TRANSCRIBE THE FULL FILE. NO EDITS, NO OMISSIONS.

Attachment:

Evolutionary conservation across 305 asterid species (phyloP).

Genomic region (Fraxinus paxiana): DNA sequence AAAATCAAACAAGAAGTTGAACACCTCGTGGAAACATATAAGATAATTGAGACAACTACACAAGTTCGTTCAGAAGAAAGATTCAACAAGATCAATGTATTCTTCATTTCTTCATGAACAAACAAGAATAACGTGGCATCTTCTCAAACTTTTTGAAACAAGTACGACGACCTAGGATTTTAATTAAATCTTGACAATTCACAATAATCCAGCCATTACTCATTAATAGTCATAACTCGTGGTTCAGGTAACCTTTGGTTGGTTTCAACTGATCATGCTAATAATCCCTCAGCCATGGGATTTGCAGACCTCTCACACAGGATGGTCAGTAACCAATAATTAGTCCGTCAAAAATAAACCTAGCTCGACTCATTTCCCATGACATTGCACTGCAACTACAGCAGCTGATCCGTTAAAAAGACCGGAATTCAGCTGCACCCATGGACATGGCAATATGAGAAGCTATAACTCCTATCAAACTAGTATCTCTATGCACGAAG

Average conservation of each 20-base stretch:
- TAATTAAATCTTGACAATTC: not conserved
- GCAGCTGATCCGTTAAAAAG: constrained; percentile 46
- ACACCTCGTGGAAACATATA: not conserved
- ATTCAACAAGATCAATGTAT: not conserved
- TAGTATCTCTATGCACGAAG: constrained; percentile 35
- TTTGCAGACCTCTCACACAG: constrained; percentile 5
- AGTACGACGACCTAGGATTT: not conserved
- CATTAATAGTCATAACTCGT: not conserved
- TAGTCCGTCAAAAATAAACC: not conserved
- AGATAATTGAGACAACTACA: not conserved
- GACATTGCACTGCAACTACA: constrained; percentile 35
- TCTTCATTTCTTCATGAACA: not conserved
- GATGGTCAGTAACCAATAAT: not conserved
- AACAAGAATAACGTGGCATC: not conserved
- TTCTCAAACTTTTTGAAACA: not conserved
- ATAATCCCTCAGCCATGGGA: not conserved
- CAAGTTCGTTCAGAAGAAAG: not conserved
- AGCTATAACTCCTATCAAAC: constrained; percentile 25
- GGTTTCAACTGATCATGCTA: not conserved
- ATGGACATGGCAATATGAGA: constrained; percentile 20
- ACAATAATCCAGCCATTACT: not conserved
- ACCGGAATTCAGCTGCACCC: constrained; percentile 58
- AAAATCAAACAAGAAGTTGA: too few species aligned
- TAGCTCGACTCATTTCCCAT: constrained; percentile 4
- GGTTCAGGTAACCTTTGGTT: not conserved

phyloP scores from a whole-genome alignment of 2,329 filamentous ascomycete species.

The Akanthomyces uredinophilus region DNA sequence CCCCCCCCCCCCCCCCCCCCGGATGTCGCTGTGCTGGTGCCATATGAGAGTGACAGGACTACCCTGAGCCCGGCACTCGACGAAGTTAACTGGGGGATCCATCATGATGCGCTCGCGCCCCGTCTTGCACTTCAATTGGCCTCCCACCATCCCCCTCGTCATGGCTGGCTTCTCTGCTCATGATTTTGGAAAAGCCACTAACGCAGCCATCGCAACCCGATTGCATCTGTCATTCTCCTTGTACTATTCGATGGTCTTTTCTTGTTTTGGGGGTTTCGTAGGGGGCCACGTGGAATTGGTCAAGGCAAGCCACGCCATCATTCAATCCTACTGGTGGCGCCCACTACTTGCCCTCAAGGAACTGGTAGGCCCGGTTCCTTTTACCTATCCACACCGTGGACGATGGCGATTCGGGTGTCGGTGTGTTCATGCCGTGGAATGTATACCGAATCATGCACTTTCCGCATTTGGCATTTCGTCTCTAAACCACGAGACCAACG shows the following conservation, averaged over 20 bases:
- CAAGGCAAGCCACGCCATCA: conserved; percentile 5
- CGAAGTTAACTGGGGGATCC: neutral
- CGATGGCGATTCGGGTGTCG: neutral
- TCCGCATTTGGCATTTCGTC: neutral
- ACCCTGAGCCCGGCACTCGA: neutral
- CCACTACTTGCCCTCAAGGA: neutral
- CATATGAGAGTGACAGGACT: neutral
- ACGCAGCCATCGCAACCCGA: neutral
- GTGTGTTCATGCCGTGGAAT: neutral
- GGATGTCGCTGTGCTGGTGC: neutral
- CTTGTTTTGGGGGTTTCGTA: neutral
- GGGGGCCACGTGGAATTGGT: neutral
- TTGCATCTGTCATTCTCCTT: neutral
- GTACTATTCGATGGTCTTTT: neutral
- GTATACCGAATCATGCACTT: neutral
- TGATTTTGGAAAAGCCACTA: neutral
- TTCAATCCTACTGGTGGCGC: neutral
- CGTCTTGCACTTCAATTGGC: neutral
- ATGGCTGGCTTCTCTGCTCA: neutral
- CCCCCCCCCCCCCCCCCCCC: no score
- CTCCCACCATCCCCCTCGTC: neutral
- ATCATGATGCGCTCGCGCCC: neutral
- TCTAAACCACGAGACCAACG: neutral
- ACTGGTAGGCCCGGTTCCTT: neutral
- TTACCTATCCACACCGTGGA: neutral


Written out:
Evolutionary conservation across 305 asterid species (phyloP).

Genomic region (Fraxinus paxiana): DNA sequence AAAATCAAACAAGAAGTTGAACACCTCGTGGAAACATATAAGATAATTGAGACAACTACACAAGTTCGTTCAGAAGAAAGATTCAACAAGATCAATGTATTCTTCATTTCTTCATGAACAAACAAGAATAACGTGGCATCTTCTCAAACTTTTTGAAACAAGTACGACGACCTAGGATTTTAATTAAATCTTGACAATTCACAATAATCCAGCCATTACTCATTAATAGTCATAACTCGTGGTTCAGGTAACCTTTGGTTGGTTTCAACTGATCATGCTAATAATCCCTCAGCCATGGGATTTGCAGACCTCTCACACAGGATGGTCAGTAACCAATAATTAGTCCGTCAAAAATAAACCTAGCTCGACTCATTTCCCATGACATTGCACTGCAACTACAGCAGCTGATCCGTTAAAAAGACCGGAATTCAGCTGCACCCATGGACATGGCAATATGAGAAGCTATAACTCCTATCAAACTAGTATCTCTATGCACGAAG

Average conservation of each 20-base stretch:
- TAATTAAATCTTGACAATTC: not conserved
- GCAGCTGATCCGTTAAAAAG: constrained; percentile 46
- ACACCTCGTGGAAACATATA: not conserved
- ATTCAACAAGATCAATGTAT: not conserved
- TAGTATCTCTATGCACGAAG: constrained; percentile 35
- TTTGCAGACCTCTCACACAG: constrained; percentile 5
- AGTACGACGACCTAGGATTT: not conserved
- CATTAATAGTCATAACTCGT: not conserved
- TAGTCCGTCAAAAATAAACC: not conserved
- AGATAATTGAGACAACTACA: not conserved
- GACATTGCACTGCAACTACA: constrained; percentile 35
- TCTTCATTTCTTCATGAACA: not conserved
- GATGGTCAGTAACCAATAAT: not conserved
- AACAAGAATAACGTGGCATC: not conserved
- TTCTCAAACTTTTTGAAACA: not conserved
- ATAATCCCTCAGCCATGGGA: not conserved
- CAAGTTCGTTCAGAAGAAAG: not conserved
- AGCTATAACTCCTATCAAAC: constrained; percentile 25
- GGTTTCAACTGATCATGCTA: not conserved
- ATGGACATGGCAATATGAGA: constrained; percentile 20
- ACAATAATCCAGCCATTACT: not conserved
- ACCGGAATTCAGCTGCACCC: constrained; percentile 58
- AAAATCAAACAAGAAGTTGA: too few species aligned
- TAGCTCGACTCATTTCCCAT: constrained; percentile 4
- GGTTCAGGTAACCTTTGGTT: not conserved

phyloP scores from a whole-genome alignment of 2,329 filamentous ascomycete species.

The Akanthomyces uredinophilus region DNA sequence CCCCCCCCCCCCCCCCCCCCGGATGTCGCTGTGCTGGTGCCATATGAGAGTGACAGGACTACCCTGAGCCCGGCACTCGACGAAGTTAACTGGGGGATCCATCATGATGCGCTCGCGCCCCGTCTTGCACTTCAATTGGCCTCCCACCATCCCCCTCGTCATGGCTGGCTTCTCTGCTCATGATTTTGGAAAAGCCACTAACGCAGCCATCGCAACCCGATTGCATCTGTCATTCTCCTTGTACTATTCGATGGTCTTTTCTTGTTTTGGGGGTTTCGTAGGGGGCCACGTGGAATTGGTCAAGGCAAGCCACGCCATCATTCAATCCTACTGGTGGCGCCCACTACTTGCCCTCAAGGAACTGGTAGGCCCGGTTCCTTTTACCTATCCACACCGTGGACGATGGCGATTCGGGTGTCGGTGTGTTCATGCCGTGGAATGTATACCGAATCATGCACTTTCCGCATTTGGCATTTCGTCTCTAAACCACGAGACCAACG shows the following conservation, averaged over 20 bases:
- CAAGGCAAGCCACGCCATCA: conserved; percentile 5
- CGAAGTTAACTGGGGGATCC: neutral
- CGATGGCGATTCGGGTGTCG: neutral
- TCCGCATTTGGCATTTCGTC: neutral
- ACCCTGAGCCCGGCACTCGA: neutral
- CCACTACTTGCCCTCAAGGA: neutral
- CATATGAGAGTGACAGGACT: neutral
- ACGCAGCCATCGCAACCCGA: neutral
- GTGTGTTCATGCCGTGGAAT: neutral
- GGATGTCGCTGTGCTGGTGC: neutral
- CTTGTTTTGGGGGTTTCGTA: neutral
- GGGGGCCACGTGGAATTGGT: neutral
- TTGCATCTGTCATTCTCCTT: neutral
- GTACTATTCGATGGTCTTTT: neutral
- GTATACCGAATCATGCACTT: neutral
- TGATTTTGGAAAAGCCACTA: neutral
- TTCAATCCTACTGGTGGCGC: neutral
- CGTCTTGCACTTCAATTGGC: neutral
- ATGGCTGGCTTCTCTGCTCA: neutral
- CCCCCCCCCCCCCCCCCCCC: no score
- CTCCCACCATCCCCCTCGTC: neutral
- ATCATGATGCGCTCGCGCCC: neutral
- TCTAAACCACGAGACCAACG: neutral
- ACTGGTAGGCCCGGTTCCTT: neutral
- TTACCTATCCACACCGTGGA: neutral